We had an amazing 2019 summer camp season at Camp Wildbrook! Thank you to our current camper families for supporting our service project this summer by sending in items and making donations to the SPCA. Your wonderful generosity in supporting this worthwhile project was greatly appreciated by the SPCA and Camp Wildbrook.
We are already busy preparing for how we will top this season in 2020! The 2020 Camp Season will be June 22nd – July 31st. Please note that this is a week later than last year and we will continue to start the day after Father’s Day. Camp Wildbrook will be closed on Friday, July 3rd in honor of Independence Day.
Our camper families should be on the lookout for a mailing in early December with information regarding the upcoming 2020 season.
Finally, there are still many items in our Lost and Found. Feel free to call to arrange a day and time to stop by and look at them. We will only keep them until November 2019 and will then donate everything to Goodwill.
Feel free to call our office with any questions at (513) 931-2196.
Yours in Camping,
A Cincinnati Tradition
Written by – Dave Oeters
For more than 60 years, Camp Wildbrook has been a Cincinnati summer tradition for many families in the area. The key the camp’s success, explains Gayle Lucas, the Camp Director, is the strong support from the community of former and current campers and counselors and their families, and the dedication of the entire Kraushar family.
Bob and Flo Kraushar founded Camp Wildbrook in 1952. Both were former schoolteachers in Cincinnati Public Schools. They realized there was a need for a private summer camp in the area after speaking to parents while they managed a playground group run by the Cincinnati Recreation Commission. They were also supported in the project by Dr. Albert Degarmo, a prominent local pediatrician. Camp Wildbrook quickly became popular with local families, offering fun activities for kids and recruiting the best counselors they could find. While Bob and Flo ran the camp during the summer, they continued to teach. In addition to the Camp, they have offered a swim club and rented space for events to community groups such as local fire departments and Disabled American Veterans (DAV).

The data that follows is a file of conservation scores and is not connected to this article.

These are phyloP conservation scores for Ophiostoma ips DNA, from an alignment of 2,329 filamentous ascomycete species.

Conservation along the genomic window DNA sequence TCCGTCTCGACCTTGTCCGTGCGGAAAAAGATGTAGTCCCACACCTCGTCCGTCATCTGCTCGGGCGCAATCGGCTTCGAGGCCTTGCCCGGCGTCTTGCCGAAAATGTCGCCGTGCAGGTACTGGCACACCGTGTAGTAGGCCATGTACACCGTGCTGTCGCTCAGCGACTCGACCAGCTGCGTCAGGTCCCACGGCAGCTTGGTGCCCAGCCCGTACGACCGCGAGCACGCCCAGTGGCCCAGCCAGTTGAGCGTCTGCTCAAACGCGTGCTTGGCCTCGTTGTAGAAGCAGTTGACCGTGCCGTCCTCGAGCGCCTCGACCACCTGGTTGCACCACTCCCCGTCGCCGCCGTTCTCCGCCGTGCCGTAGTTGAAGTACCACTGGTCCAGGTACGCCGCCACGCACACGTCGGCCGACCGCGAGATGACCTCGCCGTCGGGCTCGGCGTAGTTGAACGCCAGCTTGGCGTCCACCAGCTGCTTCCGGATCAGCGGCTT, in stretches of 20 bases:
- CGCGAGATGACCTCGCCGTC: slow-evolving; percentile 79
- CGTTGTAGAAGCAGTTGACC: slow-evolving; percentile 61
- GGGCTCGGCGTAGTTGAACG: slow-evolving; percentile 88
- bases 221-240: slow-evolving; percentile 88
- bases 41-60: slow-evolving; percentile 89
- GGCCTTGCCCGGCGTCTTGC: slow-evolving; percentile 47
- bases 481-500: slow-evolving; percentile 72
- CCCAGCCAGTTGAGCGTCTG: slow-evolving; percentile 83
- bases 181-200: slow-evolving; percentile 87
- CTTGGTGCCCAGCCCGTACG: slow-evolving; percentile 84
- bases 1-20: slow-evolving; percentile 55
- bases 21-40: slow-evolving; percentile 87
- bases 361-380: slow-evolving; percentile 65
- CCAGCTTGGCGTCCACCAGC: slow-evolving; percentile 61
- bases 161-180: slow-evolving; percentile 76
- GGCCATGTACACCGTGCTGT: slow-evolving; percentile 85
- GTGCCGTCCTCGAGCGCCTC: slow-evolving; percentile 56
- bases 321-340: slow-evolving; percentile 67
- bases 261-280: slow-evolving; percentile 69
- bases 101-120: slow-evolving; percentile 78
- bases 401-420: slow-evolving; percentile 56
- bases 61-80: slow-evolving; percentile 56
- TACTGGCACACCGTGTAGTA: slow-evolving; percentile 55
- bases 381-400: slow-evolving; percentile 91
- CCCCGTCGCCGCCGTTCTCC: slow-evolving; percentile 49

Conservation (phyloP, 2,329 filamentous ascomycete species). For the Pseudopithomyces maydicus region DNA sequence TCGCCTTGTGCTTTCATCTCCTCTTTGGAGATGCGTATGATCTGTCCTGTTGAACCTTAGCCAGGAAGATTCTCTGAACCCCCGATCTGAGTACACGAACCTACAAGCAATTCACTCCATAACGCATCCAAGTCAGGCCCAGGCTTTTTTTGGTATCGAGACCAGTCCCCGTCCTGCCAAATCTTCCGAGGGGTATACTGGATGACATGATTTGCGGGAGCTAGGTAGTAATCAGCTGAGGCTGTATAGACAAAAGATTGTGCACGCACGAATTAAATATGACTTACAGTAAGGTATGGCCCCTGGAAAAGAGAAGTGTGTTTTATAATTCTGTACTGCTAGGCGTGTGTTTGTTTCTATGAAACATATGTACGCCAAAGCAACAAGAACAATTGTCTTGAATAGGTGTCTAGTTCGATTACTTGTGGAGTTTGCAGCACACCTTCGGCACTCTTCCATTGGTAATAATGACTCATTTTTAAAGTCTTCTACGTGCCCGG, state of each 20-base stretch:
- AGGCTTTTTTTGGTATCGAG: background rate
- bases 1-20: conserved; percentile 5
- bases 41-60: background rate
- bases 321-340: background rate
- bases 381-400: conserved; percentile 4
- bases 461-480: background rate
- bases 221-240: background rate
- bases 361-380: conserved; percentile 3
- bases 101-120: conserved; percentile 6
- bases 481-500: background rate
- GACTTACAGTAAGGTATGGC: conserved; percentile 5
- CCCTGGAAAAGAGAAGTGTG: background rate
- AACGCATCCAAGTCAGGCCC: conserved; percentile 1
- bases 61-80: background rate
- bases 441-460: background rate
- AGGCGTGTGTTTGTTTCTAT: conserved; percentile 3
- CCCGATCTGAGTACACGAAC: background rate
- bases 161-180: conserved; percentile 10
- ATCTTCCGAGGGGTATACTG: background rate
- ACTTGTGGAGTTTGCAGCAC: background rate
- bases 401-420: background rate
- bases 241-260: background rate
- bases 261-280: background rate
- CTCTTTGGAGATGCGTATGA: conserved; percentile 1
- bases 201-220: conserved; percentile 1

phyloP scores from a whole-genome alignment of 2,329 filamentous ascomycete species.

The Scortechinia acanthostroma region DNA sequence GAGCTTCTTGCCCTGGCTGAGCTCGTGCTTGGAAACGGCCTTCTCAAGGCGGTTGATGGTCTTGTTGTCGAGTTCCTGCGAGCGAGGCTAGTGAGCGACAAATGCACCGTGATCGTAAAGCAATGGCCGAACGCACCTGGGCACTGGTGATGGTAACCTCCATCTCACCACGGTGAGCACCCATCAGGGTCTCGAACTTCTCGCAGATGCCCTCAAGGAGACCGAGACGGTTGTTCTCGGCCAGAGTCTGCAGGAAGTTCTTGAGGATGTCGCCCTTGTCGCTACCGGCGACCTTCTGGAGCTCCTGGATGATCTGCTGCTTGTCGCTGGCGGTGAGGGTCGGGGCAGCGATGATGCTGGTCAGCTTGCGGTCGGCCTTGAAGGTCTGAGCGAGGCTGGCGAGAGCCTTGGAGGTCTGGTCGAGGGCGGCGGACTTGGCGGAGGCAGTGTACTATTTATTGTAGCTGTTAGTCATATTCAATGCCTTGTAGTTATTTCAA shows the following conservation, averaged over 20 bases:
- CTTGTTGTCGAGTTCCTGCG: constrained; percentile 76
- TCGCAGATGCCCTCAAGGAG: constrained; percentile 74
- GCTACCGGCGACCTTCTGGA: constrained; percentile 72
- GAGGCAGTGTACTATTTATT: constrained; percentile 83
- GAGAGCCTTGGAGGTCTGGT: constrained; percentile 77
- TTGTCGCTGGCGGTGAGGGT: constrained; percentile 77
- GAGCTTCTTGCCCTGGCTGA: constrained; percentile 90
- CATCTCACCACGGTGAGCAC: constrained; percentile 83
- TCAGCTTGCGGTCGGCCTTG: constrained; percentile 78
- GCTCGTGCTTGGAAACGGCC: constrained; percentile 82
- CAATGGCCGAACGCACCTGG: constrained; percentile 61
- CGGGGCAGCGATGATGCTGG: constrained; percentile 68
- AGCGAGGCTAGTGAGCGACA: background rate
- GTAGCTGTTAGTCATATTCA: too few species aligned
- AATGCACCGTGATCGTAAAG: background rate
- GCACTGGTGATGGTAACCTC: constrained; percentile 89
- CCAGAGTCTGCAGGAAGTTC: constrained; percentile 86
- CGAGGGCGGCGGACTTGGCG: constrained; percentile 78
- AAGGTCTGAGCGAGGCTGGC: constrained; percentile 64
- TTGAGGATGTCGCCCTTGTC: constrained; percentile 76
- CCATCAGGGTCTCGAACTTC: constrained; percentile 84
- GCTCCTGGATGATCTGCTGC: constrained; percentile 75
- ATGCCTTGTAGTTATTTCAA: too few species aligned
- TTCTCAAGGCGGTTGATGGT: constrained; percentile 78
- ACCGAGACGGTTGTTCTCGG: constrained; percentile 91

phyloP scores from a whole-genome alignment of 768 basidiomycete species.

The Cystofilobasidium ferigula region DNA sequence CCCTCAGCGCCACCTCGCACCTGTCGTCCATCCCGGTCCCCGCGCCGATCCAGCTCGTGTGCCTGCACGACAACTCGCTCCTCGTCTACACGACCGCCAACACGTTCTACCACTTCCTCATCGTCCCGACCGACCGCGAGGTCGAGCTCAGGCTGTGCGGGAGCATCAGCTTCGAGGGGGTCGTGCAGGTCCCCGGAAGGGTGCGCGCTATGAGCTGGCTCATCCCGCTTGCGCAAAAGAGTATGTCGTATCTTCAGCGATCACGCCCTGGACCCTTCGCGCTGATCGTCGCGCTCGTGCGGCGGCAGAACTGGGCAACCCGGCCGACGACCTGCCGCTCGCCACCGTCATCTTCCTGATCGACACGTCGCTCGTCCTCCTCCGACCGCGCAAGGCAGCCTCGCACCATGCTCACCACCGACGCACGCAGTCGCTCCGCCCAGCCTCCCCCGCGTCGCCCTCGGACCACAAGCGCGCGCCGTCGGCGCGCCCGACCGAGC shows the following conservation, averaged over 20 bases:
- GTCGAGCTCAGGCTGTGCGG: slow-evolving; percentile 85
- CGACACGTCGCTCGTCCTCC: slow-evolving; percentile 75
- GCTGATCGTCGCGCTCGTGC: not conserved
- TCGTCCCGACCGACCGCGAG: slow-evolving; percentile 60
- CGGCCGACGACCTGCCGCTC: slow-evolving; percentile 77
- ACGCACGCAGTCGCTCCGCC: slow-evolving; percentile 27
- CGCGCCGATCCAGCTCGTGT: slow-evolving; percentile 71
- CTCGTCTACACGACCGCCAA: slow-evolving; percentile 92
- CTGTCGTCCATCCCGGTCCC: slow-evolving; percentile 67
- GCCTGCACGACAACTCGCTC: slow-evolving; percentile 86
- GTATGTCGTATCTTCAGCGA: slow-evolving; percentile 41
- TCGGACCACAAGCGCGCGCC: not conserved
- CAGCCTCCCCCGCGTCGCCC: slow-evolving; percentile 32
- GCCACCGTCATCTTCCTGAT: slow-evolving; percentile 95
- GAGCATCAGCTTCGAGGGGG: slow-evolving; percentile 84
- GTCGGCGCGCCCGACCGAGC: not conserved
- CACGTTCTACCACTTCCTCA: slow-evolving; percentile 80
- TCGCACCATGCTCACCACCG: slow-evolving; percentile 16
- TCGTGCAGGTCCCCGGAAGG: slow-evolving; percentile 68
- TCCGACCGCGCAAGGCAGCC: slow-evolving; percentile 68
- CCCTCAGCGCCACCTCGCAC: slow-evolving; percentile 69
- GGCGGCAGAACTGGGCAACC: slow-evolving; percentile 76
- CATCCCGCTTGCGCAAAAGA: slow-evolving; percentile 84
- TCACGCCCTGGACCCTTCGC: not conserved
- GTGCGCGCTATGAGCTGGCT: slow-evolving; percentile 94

Since that time, Camp Wildbrook has continued to offer quality programs based on the tradition started by Bob and Flo, but also fine-tuned and improved the experience for campers. For example, at one time the Camp offered horseback riding, but that program has been replaced with gymnastics and soccer in addition to old favorites like nature and camping, swimming, crafts, and drama and singing. Other traditions continue such as weekly Popsicle day for campers, and field trips for each of the groups.
“Many families have had three generations attend Camp Wildbrook,” explains Gayle. Parents who attended the camp look forward to sending their children. Many counselors were former campers. And former campers often call to ask about the camp and inquire where their children are on the waiting list. “Traditions are important, and parents want to share their experience with their kids.”
Just as Camp Wildbrook crosses generations with campers and counselors, it has crossed generations in the Kraushar family. All five of Bob and Flo’s children (Gayle, Karen, Scott, Dave, and Gary) have attended and worked at Camp Wildbrook. Gayle currently handles the day-to-day operations of the camp, and she worked for many years with her sister Karen as Co-Director of Wildbrook. Many of Bob and Flo’s grandchildren have worked at the camp in a variety of roles in the summer. Wives and husbands who marry into the family have also played roles at the camp. The dedication of the Kraushar family to Camp Wildbrook has made the camp experience truly unique.
Gayle explained that Camp Wildbrook has been an important part of so many lives in our area. Each summer is an exciting experience to see the tradition continue to grow. Gayle also credits the counselors and staff for the success of the camp. “We really do have the best counselors, and we couldn’t offer the programs and experience we do without them.”